Today cancer is a public health disease that statistically afflicts every third Swede some time during their lifetimes. Although certain external factors such as smoking, obesity, and exaggerated sunbathing increase the risk of cancer, everyone can develop this disease, regardless of these factors.
This is because during our lifetime we gather mutations in our genes that govern how the body’s cells grow and multiply. Sometimes these mutations affect important cellular programs, entailing that a cell somewhere in the body receives a growth advantage that makes it grow and multiply until a tumor has been formed.
In his dissertation, Andreas Höglund shows that cancer cells that carry a specific genetic defect are extra susceptible to treatment that damages the cells’ DNA.
“Cancer cells that express the protein Myc at unnaturally high levels are extra sensitive to these types of treatment,” says Andreas Höglund.
Myc is a vital protein in the body that governs the reading of thousands of genes. Myc does not cause cancer until mutations lead to abnormally high levels of this protein, and further defense mechanisms are knocked out. Defective expression of Myc is one of the most common causes of cancer.
In the dissertation studies Andreas Höglund also maps signalling paths that govern the cell’s ability to recognize and repair damaged DNA. In collaboration with pharmacuetical companies, small chemical compounds have been tested in the hope of being able to develop these beyond a preclinical setting. By steering the binding of these compounds to precisely those signal paths that govern the cell’s ability to recognize and repair DNA damage, it was possible to neutralize the cancer cells.
“Directing treatment toward the signal paths we have identified is highly appropriate for cancer cells with high Myc levels. The hope is to be able to use the Myc signature in a number of cancer diseases in order to attain more specific treatment, which also has the potential of reducing side effects in comparison with current treatment methods,” says Andreas Höglund.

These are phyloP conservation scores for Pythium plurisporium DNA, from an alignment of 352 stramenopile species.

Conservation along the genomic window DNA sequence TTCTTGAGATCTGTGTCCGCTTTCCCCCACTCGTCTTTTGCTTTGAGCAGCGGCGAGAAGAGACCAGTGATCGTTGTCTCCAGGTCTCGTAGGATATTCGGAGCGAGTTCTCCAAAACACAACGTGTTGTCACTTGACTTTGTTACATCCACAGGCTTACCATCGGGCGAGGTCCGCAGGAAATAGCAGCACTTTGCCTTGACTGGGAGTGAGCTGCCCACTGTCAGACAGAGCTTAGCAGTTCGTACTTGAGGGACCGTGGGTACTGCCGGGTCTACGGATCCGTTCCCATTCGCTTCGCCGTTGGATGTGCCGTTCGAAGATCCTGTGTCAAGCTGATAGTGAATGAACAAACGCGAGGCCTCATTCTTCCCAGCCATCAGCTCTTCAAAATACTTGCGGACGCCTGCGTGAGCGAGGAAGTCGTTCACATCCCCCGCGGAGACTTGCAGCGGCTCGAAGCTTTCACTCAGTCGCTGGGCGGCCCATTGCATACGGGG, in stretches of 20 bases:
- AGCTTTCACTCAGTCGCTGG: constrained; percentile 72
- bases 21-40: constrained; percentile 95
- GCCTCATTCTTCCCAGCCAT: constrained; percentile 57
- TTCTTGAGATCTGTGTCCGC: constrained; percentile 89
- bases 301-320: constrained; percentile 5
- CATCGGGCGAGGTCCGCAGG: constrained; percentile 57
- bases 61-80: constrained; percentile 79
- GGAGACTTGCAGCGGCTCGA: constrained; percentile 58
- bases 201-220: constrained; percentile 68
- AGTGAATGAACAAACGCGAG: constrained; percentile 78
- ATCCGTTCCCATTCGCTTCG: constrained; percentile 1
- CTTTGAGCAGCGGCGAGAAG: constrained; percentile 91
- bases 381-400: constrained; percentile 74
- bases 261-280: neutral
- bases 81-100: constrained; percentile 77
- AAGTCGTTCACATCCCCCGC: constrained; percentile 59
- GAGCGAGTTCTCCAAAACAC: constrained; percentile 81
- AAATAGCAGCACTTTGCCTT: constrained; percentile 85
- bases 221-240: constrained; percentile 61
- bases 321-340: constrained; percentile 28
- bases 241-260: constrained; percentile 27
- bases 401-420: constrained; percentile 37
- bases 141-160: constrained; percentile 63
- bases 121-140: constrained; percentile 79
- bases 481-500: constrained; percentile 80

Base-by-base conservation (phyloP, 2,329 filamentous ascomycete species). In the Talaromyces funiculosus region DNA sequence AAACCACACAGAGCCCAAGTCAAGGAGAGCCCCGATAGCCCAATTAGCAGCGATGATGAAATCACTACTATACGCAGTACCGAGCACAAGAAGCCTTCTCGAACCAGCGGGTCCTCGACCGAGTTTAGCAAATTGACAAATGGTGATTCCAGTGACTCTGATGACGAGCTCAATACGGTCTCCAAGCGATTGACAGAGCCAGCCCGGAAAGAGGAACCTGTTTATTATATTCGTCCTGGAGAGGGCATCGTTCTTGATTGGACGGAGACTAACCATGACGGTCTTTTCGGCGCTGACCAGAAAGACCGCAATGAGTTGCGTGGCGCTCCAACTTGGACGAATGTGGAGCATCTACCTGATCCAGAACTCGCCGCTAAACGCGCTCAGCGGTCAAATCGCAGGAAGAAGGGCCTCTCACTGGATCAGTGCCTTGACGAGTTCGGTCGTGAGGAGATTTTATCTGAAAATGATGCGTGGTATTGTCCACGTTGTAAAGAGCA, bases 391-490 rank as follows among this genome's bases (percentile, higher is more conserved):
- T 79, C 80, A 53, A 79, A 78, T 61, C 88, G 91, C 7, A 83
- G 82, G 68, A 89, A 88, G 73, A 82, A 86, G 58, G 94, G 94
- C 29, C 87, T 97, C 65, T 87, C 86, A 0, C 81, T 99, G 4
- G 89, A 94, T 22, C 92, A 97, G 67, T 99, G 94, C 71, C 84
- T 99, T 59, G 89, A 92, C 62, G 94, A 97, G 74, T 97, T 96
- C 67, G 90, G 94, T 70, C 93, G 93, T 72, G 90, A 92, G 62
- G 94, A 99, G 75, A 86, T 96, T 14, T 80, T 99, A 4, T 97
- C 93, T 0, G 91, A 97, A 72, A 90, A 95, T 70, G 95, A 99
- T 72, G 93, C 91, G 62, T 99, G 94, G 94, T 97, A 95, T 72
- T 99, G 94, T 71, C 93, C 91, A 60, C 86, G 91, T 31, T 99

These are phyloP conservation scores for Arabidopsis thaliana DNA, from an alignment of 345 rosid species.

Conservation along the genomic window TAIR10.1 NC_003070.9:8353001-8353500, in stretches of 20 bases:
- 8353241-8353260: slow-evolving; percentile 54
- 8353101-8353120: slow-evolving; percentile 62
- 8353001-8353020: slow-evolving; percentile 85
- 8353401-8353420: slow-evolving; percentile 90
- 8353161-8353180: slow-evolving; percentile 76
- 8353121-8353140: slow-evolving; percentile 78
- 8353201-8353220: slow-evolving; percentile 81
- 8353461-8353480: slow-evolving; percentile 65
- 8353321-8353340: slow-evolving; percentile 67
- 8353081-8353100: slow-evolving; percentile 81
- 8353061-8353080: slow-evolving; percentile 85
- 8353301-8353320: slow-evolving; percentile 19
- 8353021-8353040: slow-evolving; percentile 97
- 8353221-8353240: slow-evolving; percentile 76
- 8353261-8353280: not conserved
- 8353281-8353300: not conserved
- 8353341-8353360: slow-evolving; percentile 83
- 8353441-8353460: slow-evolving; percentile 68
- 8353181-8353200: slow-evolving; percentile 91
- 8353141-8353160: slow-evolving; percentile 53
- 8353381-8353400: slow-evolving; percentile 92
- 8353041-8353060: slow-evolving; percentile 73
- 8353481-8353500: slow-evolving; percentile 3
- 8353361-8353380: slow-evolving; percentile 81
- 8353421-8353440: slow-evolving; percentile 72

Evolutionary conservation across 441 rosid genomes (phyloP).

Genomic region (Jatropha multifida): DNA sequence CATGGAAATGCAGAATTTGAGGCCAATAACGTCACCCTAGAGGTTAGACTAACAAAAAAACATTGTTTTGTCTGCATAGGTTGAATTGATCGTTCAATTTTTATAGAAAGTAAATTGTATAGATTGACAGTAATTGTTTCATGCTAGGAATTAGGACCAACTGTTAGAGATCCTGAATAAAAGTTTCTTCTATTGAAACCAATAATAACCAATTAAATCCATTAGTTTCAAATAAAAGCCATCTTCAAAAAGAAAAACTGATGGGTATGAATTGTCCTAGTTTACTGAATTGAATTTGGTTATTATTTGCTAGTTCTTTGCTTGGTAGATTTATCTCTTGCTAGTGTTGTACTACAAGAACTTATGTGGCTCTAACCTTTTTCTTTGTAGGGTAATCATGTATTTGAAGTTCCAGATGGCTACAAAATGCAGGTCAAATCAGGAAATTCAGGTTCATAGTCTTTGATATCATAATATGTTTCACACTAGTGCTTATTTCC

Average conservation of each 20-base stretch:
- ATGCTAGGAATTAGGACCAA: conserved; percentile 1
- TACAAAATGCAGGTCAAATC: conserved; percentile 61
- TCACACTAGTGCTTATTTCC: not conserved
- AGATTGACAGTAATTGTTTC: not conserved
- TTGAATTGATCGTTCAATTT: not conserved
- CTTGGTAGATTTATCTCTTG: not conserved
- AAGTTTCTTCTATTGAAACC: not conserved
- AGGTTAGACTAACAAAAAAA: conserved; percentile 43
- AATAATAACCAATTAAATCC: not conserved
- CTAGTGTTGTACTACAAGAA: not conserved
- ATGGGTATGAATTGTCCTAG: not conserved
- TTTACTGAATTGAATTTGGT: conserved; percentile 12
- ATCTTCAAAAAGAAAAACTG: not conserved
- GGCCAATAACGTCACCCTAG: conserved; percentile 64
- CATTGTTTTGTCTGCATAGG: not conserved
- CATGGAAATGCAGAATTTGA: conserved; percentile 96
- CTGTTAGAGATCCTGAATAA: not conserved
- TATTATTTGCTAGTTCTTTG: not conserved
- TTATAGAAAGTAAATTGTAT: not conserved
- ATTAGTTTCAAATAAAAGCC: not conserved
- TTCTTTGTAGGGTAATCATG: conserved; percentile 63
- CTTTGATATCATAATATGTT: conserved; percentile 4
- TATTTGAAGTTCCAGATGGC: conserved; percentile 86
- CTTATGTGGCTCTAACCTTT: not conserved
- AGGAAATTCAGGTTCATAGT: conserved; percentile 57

Andreas Höglund was born and raised in Härnösand, where he majored in science in high school, graduating in 1999. In 2001 he started the master’s program in biotechnology at Umeå University, finishing in 2006.About the public defense
The external examiner is Professor Thomas Helleday, Department of Genetics, Microbiology, and Toxicology, Stockholm University, Stockholm, Sweden and Gray Institute for Radiation and Biology, Oxford University, UK.For further information, please contact:
Ingrid Söderbergh | idw
3D images of cancer cells in the body: Medical physicists from Halle present new method
16.05.2018 | Martin-Luther-Universität Halle-Wittenberg
Better equipped in the fight against lung cancer
16.05.2018 | Friedrich-Alexander-Universität Erlangen-Nürnberg
At the LASYS 2018, from June 5th to 7th, the Laser Zentrum Hannover e.V. (LZH) will be showcasing processes for the laser material processing of tomorrow in hall 4 at stand 4E75. With blown bomb shells the LZH will present first results of a research project on civil security.
At this year's LASYS, the LZH will exhibit light-based processes such as cutting, welding, ablation and structuring as well as additive manufacturing for...
There are videos on the internet that can make one marvel at technology. For example, a smartphone is casually bent around the arm or a thin-film display is rolled in all directions and with almost every diameter. From the user's point of view, this looks fantastic. From a professional point of view, however, the question arises: Is that already possible?
At Display Week 2018, scientists from the Fraunhofer Institute for Applied Polymer Research IAP will be demonstrating today’s technological possibilities and...
So-called quantum many-body scars allow quantum systems to stay out of equilibrium much longer, explaining experiment | Study published in Nature Physics
Recently, researchers from Harvard and MIT succeeded in trapping a record 53 atoms and individually controlling their quantum state, realizing what is called a...
The historic first detection of gravitational waves from colliding black holes far outside our galaxy opened a new window to understanding the universe. A...
A team led by Austrian experimental physicist Rainer Blatt has succeeded in characterizing the quantum entanglement of two spatially separated atoms by observing their light emission. This fundamental demonstration could lead to the development of highly sensitive optical gradiometers for the precise measurement of the gravitational field or the earth's magnetic field.
The age of quantum technology has long been heralded. Decades of research into the quantum world have led to the development of methods that make it possible...
02.05.2018 | Event News
13.04.2018 | Event News
12.04.2018 | Event News
23.05.2018 | Life Sciences
23.05.2018 | Physics and Astronomy
23.05.2018 | Life Sciences